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These rare tumors arise from skin sweat glands. They characteristically occur on the hands, fingers, and toes. They occur predominately in men with a mean age of 52 yrs (19-83 yrs). They average 1.7 cm in size and may be present for 2 months to 15 years with a mean of 29 months. Pain is a frequent presenting complaint. When these tumors were first described, they were divided into an aggressive digital papillary adenoma and a carcinoma. Subsequent follow-up of lesions designated as adenomas found a metastatic potential of 14%. Thus all of these tumors are more correctly classified as carcinomas with no benign counterpart. No consistent microscopic feature has been found which separates benign behaving tumors from those with local recurrence or metastasis.

Under the microscope, these tumor are multinodular, solid, and cystic with papillary projections. Occasional connection to the overlying epidermis is present. A characteristic pattern is fused back-to-back glands lined by cuboidal to low columnar cells. Circumscription with hyalinized stroma is present in some cases. Necrosis is present in about half of the cases. Cytologic atypia is mild to occasionally moderate. The mitotic rate ranges from 0-60 per 10 hpf with a mean of 17.

The prognosis of these tumors is guarded. In the cases of metastasis, two had been treated with re-excision or amputation and had metastasis at the time of their initial presentation. Two others developed metastasis without local recurrence and two patients not treated with re-excision or amputation within 6 months of initial presentation developed subsequent metastasis with local recurrence. A complete excision is recommended since there is a 50% local recurrence rate in patients who do not receive treatment.


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Aggressive digital papillary adenocarcinoma of the foot: the clinicopathologic features of two cases.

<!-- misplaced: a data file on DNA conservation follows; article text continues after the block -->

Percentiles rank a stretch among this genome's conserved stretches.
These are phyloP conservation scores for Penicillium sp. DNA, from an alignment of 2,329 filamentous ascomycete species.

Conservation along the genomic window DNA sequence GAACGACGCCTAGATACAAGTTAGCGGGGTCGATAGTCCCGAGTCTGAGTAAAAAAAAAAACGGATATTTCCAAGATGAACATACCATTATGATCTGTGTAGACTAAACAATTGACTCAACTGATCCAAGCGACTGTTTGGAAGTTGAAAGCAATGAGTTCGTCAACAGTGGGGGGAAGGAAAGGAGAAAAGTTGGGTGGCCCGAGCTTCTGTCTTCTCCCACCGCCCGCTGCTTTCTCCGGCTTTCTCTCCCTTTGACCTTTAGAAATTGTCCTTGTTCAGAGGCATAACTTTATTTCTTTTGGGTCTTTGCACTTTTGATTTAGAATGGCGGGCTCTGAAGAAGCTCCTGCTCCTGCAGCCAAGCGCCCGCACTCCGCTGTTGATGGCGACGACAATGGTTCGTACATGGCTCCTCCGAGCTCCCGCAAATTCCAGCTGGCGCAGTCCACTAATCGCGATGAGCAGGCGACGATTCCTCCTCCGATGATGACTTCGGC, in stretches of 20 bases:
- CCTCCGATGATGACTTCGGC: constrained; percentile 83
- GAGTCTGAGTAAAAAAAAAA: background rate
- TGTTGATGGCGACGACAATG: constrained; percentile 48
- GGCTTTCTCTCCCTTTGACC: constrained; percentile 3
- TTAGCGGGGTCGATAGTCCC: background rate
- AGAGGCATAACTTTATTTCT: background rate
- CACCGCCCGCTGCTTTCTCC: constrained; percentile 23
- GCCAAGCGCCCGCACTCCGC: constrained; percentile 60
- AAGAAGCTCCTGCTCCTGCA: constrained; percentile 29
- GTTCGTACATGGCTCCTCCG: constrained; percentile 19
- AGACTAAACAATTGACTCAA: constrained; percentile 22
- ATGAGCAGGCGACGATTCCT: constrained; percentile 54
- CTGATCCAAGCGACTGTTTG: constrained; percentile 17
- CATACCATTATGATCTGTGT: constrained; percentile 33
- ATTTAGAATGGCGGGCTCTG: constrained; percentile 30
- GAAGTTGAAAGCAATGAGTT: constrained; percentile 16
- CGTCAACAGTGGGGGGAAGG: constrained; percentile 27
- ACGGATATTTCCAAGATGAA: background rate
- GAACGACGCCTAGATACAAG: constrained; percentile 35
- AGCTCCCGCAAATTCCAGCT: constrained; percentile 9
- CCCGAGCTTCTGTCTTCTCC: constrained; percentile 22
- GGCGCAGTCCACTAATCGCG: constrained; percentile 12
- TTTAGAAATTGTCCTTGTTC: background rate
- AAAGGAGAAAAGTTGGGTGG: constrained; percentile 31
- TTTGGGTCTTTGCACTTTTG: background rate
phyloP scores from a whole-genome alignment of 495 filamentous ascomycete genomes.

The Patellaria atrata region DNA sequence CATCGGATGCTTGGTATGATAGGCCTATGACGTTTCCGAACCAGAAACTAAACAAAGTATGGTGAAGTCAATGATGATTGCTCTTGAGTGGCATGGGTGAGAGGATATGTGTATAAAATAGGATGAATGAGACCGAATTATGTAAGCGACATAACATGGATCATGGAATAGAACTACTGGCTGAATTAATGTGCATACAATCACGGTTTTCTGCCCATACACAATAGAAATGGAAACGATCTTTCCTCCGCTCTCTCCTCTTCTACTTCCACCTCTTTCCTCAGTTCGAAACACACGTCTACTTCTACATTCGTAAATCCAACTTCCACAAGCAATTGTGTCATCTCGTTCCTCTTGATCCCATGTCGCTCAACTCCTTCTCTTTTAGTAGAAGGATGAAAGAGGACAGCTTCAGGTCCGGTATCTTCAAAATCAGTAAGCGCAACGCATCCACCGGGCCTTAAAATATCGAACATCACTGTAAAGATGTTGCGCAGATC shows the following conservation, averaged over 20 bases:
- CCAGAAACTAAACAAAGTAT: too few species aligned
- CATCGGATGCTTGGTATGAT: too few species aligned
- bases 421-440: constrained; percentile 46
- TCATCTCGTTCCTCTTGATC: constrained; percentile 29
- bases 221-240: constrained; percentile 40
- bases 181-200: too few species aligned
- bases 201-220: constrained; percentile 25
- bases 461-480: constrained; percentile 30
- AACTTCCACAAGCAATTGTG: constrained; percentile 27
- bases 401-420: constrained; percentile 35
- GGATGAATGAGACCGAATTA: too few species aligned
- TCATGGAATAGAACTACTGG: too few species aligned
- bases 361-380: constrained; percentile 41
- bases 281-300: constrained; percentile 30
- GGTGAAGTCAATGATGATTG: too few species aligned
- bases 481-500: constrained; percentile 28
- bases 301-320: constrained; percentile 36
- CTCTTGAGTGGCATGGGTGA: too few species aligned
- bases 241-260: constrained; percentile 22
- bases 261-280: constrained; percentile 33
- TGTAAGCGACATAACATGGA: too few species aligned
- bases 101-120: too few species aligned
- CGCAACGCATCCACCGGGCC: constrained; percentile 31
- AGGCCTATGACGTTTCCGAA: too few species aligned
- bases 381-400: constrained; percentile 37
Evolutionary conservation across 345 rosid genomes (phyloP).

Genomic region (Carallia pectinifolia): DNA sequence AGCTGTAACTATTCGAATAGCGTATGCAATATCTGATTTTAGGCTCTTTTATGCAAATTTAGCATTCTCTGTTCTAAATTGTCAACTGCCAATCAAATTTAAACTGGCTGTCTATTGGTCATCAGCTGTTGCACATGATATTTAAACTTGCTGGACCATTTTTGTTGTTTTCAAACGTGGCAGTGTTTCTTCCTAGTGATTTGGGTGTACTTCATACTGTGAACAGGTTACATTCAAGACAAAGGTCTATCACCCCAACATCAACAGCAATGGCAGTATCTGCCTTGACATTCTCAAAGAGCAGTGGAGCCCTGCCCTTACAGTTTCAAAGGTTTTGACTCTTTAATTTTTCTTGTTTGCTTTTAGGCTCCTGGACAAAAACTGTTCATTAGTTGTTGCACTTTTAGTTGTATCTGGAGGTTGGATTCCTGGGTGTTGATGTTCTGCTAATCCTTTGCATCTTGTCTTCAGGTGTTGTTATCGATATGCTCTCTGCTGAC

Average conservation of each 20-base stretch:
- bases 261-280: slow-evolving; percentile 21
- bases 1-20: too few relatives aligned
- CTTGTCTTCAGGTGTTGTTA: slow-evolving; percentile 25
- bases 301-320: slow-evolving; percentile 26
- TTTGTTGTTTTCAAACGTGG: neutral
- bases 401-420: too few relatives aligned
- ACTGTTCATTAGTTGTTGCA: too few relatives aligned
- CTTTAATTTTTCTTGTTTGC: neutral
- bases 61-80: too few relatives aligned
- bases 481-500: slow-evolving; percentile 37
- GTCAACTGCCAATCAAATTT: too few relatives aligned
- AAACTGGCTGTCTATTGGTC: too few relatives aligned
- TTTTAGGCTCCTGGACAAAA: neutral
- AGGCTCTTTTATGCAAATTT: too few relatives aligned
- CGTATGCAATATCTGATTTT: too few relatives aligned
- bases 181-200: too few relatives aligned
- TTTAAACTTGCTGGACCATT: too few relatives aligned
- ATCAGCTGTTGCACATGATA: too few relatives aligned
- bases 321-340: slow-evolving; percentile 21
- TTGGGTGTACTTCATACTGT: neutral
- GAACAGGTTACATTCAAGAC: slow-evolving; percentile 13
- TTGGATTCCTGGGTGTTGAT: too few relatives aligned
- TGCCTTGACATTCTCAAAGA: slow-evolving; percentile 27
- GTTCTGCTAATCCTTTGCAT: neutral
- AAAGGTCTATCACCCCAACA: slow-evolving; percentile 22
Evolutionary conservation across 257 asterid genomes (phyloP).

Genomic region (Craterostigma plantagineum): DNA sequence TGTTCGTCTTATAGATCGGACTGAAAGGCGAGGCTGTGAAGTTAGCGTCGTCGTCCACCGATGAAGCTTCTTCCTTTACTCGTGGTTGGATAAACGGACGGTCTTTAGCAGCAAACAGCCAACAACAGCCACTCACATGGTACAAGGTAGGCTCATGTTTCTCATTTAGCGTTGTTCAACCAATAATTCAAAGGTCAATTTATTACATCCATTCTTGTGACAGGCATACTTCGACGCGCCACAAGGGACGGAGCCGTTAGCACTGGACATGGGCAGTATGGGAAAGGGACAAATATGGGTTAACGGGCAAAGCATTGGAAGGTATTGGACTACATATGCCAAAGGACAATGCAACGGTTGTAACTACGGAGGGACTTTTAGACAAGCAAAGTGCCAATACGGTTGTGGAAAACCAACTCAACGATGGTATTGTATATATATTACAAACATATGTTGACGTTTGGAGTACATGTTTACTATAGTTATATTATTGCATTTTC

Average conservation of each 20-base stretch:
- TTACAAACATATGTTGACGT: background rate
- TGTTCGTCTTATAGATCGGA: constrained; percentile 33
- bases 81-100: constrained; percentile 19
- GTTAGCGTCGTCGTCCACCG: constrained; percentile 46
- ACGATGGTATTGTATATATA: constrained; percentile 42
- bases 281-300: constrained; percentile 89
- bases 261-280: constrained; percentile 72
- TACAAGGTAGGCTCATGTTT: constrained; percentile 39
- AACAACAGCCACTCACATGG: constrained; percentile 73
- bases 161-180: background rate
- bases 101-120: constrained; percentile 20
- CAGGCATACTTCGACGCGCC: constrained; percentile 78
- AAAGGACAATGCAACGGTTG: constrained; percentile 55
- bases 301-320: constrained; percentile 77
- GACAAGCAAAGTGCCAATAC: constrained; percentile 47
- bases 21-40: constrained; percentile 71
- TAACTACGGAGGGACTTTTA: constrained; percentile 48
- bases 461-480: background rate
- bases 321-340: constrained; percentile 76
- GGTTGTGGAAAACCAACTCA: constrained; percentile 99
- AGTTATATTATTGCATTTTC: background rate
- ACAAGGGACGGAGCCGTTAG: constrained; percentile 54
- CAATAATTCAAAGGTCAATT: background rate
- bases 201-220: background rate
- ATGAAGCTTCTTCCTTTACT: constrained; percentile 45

Bakotic B, Antonescu CR.

Memorial Sloan-Kettering Cancer Center, Department of Pathology, New York, NY, USA.

J Foot Ankle Surg 2000 Nov-Dec;39(6):402-5 Abstract quote

Aggressive digital papillary adenocarcinoma is a rare variant of sweat gland carcinoma of the digits and volar surfaces which has the potential for highly aggressive biologic behavior.

The authors report two cases of aggressive digital papillary adenocarcinoma of the foot. In each instance, the tumor arose on the volar surfaces of the digits. Additionally, in both instances, the tumor's unusual clinical presentations delayed biopsy and definitive diagnosis for several months. Following initial conservative surgery, both patients suffered local recurrences. In one case, local recurrence was followed by widespread distant metastases. Although aggressive digital papillary adenocarcinoma is virtually limited to the hands and feet, to the authors' knowledge it has not been previously reported in the podiatric literature.

In this report, the clinicopathologic features of this rare variant of sweat gland carcinoma are summarized and a brief review of the literature is presented.



Aggressive digital papillary adenoma and adenocarcinoma. A clinicopathological study of 57 patients, with histochemical, immunopathological, and ultrastructural observations.

Kao GF, Helwig EB, Graham JH.

J Cutan Pathol 1987 Jun;14(3):129-46 Abstract quote

Fifty-seven examples of a rare eccrine sweat gland tumor (aggressive digital papillary adenoma and adenocarcinoma) were studied by means of light microscopy, electron microscopy, and immunoperoxidase techniques. The neoplasm occurred as a single, painless mass, almost exclusively on the fingers, toes, and adjacent skin of the palms and soles.

Microscopic features were distinct from those of other eccrine sweat gland tumors and often led to the diagnosis of such metastatic carcinoma as that of the breast. The characteristic histologic features included tubuloalveolar and ductal structures with areas of papillary projections protruding into cystic lumina. The stroma varied from thin, fibrous septae to areas of dense, hyalinized collagen. Forty tumors were classified as adenoma (ADPA) and 17 as adenocarcinoma (ADPAca).

Histologically, ADPAca was distinguished from ADPA by its poor glandular differentiation and by necrosis, cellular atypia and pleomorphism, invasion of soft tissue and bone, and invasion of blood vessels. Eighteen (50%) patients with ADPA and 8 (47.0%) who had ADPAca developed recurrent lesions (2 months to 9 years) after surgical removal of the tumor. Seven (41.2%) patients with ADPAca developed metastases, of which 5 involved the lung. Three patients died of metastases, 5 to 20 years after surgical treatment of the primary tumor. The histologic malignant features in ADPAca are indicative of potential for distant metastasis and fatality.

The recognition of aggressive digital papillary adenoma and adenocarcinoma as a distinct clinicopathological eccrine sweat gland neoplasm is important because of the potential for aggressive local growth and distant metastasis.


Prognostic Factors  
Aggressive Digital Papillary Adenocarcinoma